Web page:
- Cochrane Database of Systematic Reviews, 13 March 2013 – Reviews 90 reports of 116 studies comparing the effect of influenza vaccine with either placebo or no immunization. 69 reports were clinical trials including over 70,000 people. 27 reports were cohort studies including over 8 million (8,000,000) people. 23 reports were conducted during pregnancy including 1.6 million (16,000,000) mother-child couples. Their conclusion: “The preventive effect of parenteral inactivated influenza vaccine on healthy adults is small: at least 40 people would need vaccination to avoid one ILI case (95% confidence interval (CI) 26 to 128) and 71 people would need vaccination to prevent one case of influenza (95% CI 64 to 80). Vaccination shows no appreciable effect on working days lost or hospitalization.”
- Medscape – “The rationale for flu immunization as a national health priority is that influenza is a disease with serious complications, such as pneumonia, hospitalization, and death. If the reason for influenza vaccination is that flu is such a serious disease, then the relevant outcomes are whether vaccination improves morbidity and mortality from flu. However, after decades of vaccine use, it is hard to detect any public health impact. This is in stark contrast to other routine vaccinations, such as polio and Haemophilus influenzae type b, where introduction of the vaccine led to obvious decline of the disease.”
- Cochrane Database of Systematic Reviews, 15 August 2012 – This review showed efficacy of the vaccine but discussed the differences between efficacy and effectiveness. They did note significant side effects as stated: “influenza vaccines were associated with serious harms such as narcolepsy and febrile convulsions.” “This review includes trials funded by industry. An earlier systematic review of 274 influenza vaccine studies published up to 2007 found industry-funded studies were published in more prestigious journals and cited more than other studies independently from methodological quality and size. Studies funded from public sources were significantly less likely to report conclusions favourable to the vaccines. The review showed that reliable evidence on influenza vaccines is thin but there is evidence of widespread manipulation of conclusions and spurious notoriety of the studies. The content and conclusions of this review should be interpreted in the light of this finding.”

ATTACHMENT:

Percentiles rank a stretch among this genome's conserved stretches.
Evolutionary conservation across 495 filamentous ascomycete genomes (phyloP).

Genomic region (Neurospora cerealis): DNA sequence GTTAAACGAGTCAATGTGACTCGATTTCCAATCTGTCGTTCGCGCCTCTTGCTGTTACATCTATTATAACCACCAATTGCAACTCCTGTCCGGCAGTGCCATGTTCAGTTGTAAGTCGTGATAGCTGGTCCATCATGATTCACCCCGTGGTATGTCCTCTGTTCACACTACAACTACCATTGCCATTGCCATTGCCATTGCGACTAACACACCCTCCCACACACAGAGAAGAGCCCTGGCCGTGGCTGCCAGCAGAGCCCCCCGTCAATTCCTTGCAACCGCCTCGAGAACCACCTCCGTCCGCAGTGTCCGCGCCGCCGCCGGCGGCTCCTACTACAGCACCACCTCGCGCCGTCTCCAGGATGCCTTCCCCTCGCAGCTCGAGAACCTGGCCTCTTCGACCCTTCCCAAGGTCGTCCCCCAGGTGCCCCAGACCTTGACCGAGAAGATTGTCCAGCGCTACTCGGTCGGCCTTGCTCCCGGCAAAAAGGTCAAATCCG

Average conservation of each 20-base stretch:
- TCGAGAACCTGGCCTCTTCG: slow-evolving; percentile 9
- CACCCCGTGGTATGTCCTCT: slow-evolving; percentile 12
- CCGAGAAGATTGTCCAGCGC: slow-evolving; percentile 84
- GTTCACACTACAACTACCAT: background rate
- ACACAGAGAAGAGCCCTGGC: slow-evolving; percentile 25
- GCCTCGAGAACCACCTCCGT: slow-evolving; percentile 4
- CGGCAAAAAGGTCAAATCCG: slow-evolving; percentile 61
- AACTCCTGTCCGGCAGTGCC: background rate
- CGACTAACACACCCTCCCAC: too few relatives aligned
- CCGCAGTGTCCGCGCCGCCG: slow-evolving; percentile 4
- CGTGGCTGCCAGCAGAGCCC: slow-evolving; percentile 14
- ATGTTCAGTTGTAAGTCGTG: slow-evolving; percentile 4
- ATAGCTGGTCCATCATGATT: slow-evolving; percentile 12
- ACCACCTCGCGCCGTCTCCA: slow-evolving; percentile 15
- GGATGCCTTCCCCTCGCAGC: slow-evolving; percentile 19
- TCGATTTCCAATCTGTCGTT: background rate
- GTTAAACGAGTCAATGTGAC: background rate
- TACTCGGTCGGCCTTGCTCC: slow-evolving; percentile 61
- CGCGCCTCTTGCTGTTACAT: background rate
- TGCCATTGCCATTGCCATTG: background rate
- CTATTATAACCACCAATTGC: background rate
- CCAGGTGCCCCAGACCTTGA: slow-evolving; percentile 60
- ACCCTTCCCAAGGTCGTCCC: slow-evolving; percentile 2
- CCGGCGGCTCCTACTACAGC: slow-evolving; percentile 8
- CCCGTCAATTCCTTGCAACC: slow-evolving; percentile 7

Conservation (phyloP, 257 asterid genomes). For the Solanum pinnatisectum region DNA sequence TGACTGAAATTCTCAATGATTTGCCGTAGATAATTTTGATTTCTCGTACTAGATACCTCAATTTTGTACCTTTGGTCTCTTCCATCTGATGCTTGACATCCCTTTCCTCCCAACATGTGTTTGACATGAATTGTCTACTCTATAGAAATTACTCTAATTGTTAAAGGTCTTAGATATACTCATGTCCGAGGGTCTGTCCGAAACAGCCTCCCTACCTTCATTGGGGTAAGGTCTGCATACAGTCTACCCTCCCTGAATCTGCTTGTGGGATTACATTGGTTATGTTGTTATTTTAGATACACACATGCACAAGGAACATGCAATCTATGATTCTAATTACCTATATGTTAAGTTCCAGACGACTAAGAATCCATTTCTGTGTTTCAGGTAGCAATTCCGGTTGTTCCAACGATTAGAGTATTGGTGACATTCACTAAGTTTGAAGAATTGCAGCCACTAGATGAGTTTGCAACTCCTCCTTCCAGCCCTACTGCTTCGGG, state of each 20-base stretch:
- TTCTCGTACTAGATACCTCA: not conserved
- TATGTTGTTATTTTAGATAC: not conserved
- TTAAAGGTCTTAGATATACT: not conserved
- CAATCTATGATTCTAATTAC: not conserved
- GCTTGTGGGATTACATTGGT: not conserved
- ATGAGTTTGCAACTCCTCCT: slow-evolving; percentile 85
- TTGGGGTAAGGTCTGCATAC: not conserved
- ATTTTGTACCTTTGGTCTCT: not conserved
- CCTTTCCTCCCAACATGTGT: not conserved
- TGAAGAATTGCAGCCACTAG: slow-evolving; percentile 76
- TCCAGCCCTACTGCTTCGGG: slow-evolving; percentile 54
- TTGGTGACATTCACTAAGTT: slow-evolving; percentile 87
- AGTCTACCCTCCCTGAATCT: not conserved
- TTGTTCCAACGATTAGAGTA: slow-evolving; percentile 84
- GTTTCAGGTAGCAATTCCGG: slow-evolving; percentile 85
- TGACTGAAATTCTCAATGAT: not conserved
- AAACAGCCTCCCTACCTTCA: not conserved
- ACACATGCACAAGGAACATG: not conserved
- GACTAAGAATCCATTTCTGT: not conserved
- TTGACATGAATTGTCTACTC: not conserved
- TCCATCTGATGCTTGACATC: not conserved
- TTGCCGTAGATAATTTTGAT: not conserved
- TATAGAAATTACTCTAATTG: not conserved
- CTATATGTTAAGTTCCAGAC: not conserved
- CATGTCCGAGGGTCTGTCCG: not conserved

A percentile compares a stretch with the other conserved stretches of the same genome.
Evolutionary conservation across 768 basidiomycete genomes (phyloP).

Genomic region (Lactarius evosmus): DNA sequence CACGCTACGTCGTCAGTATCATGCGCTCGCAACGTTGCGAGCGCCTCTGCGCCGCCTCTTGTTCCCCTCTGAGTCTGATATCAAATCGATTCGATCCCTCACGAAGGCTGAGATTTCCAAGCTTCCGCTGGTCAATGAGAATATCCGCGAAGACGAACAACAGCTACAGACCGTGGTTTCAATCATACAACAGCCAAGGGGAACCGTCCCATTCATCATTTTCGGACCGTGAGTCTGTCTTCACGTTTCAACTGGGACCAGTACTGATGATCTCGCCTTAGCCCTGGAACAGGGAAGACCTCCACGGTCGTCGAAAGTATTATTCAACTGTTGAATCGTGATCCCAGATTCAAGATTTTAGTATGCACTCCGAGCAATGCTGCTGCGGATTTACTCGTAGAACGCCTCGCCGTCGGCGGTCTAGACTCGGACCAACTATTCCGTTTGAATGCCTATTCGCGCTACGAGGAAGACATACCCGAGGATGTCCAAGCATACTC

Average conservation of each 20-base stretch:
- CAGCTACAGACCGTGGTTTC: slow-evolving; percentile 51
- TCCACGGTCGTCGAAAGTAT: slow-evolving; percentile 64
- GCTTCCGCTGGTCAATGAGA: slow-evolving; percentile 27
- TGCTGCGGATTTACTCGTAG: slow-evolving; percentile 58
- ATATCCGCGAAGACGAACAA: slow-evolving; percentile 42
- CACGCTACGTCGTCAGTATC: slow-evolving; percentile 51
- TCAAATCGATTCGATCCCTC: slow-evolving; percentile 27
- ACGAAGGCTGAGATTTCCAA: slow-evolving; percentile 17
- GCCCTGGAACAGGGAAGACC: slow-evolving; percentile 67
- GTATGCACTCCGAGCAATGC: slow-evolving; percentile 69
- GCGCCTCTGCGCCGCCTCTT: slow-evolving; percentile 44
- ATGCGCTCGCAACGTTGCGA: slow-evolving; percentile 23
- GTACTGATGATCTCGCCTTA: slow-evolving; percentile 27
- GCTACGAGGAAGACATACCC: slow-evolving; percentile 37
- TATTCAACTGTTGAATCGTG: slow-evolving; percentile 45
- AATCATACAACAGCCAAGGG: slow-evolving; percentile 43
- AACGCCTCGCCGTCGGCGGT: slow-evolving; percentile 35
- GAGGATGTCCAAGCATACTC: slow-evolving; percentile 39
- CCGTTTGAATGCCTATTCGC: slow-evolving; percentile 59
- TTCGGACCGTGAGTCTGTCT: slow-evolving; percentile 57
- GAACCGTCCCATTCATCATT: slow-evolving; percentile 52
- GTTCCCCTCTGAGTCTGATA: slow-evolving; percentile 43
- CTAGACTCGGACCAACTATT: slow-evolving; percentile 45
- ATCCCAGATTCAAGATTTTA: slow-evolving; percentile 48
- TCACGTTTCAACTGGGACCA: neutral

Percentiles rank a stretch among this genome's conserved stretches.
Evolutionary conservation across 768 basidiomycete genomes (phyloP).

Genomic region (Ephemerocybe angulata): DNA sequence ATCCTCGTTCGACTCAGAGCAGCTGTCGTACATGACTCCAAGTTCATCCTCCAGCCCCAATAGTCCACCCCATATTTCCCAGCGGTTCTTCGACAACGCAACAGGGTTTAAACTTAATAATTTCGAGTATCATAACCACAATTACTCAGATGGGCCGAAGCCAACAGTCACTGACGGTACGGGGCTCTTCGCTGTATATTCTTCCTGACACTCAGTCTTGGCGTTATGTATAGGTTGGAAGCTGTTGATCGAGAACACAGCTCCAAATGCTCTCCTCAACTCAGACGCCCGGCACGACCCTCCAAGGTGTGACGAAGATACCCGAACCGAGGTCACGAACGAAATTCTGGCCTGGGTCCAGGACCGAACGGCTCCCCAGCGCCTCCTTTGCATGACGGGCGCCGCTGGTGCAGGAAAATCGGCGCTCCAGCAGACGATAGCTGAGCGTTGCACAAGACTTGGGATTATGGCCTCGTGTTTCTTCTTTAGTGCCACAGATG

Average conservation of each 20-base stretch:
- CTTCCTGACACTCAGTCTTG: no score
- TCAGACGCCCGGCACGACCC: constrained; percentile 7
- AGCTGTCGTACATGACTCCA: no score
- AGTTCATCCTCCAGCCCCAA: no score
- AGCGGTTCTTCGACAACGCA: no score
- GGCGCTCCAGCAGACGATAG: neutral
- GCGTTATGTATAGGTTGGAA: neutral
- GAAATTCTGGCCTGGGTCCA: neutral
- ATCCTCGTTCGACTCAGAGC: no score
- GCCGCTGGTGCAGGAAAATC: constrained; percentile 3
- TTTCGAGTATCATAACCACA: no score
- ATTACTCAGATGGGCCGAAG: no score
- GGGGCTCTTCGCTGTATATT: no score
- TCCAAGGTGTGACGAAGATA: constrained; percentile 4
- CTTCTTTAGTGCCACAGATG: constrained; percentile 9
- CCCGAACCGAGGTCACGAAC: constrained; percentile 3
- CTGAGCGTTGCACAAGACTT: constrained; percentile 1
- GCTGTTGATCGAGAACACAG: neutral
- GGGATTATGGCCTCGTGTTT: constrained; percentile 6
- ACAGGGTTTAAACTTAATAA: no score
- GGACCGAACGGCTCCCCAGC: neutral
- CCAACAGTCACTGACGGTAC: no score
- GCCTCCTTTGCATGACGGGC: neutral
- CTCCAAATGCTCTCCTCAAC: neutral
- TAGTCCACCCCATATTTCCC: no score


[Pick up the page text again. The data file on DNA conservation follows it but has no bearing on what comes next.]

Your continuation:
62% of healthcare workers do NOT get their flu shot!
They don’t get them for a few reasons. They include: they didn’t believe the flu shot worked; they felt that their immune system was strong enough to fight of the flu; and concern about side effects. I believe we should lead by example.
If our healthcare workers (doctors, nurses, etc) aren’t getting the flu shot then why should you? That question has been asked and there is an active movement to REQUIRE health care workers to receive the flu vaccination.
So, it may not work but why not get it anyway?
We discussed the possible mercury exposure due to the preservative thimerosol. We also discussed the fact that during the swine flu epidemic of 2009 you were twice as likely to get the swine flu. A study of the incidence of Guillain-Barre Syndrome (GBS) following the 2009-2010 swine flu epidemic showed a 57% increased risk of GBS in those who received the vaccine. It should be noted that the incidence of GBS is very low so a 57% increased risk is still a very small number. However, this is a potentially very serious condition that simply cannot be minimized.
So, the risks of the flu shot may outweigh the benefits. The CDC says that the best thing you can do to prevent the flu is get the flu shot.
If that isn’t true then what should you do? Read the post on How To Prevent & Treat The Flu.
- Eurich DT, Marrie TJ, Johnstone J, Majumdar SR. Mortality reduction with influenza vaccine in patients with pneumonia outside “flu” season: pleiotropic benefits or residual confounding? Am J Respir Crit Care Med. 2008 Sep 1;178(5):527-33. doi: 10.1164/rccm.200802-282OC. Epub 2008 Jun 12.
- Simonsen L, Taylor RJ, Viboud C, Miller MA, Jackson LA. Mortality benefits of influenza vaccination in elderly people: an ongoing controversy. Lancet Infect Dis. 2007 Oct;7(10):658-66.
- Smith S, Demicheli V, Di Pietrantonj C, Harnden AR, Jefferson T, Matheson NJ, Rivetti A. Vaccines for preventing influenza in healthy children. Cochrane Database Syst Rev. 2006 Jan 25;(1):CD004879.
- Thomas RE, Jefferson T, Lasserson TJ. Influenza vaccination for healthcare workers who work with the elderly. Cochrane Database of Systematic Reviews.2010 Feb 17;(2):CD005187. doi: 10.1002/14651858.CD005187.pub3.
- Jefferson T, Di Pietrantonj C, Rivetti A, Bawazeer GA, Al-Ansary LA, Ferroni E. Vaccines for preventing influenza in healthy adults. Cochrane Database of Systematic Reviews 2010, Issue 7. Art. No.: CD001269. DOI: 10.1002/14651858.CD001269.pub4.
- Wise ME, et al. Guillain-Barre syndrome during the 2009-2010 H1N1 influenza vaccination campaign: population-based surveillance among 45 million Americans. Am J Epidemiol. 2012 Jun 1;175(11):1110-9.
- Jefferson, T; Di Pietrantonj, C; Rivetti, A; Bawazeer, GA; Al-Ansary, LA; Ferroni, E (13 March 2014). “Vaccines for preventing influenza in healthy adults.”. The Cochrane database of systematic reviews 3: CD001269. doi:10.1002/14651858.CD001269.pub5. PMID 24623315
- Jefferson T, Rivetti A, Di Pietrantonj C, Demicheli V, Ferroni E. Vaccines for preventing influenza in healthy children. The Cochrane Database of Systematic Reviews 2012. Issue 8. Art. No.: CD004879. DOI:10.1002/14651858.CD0048 79.pub4.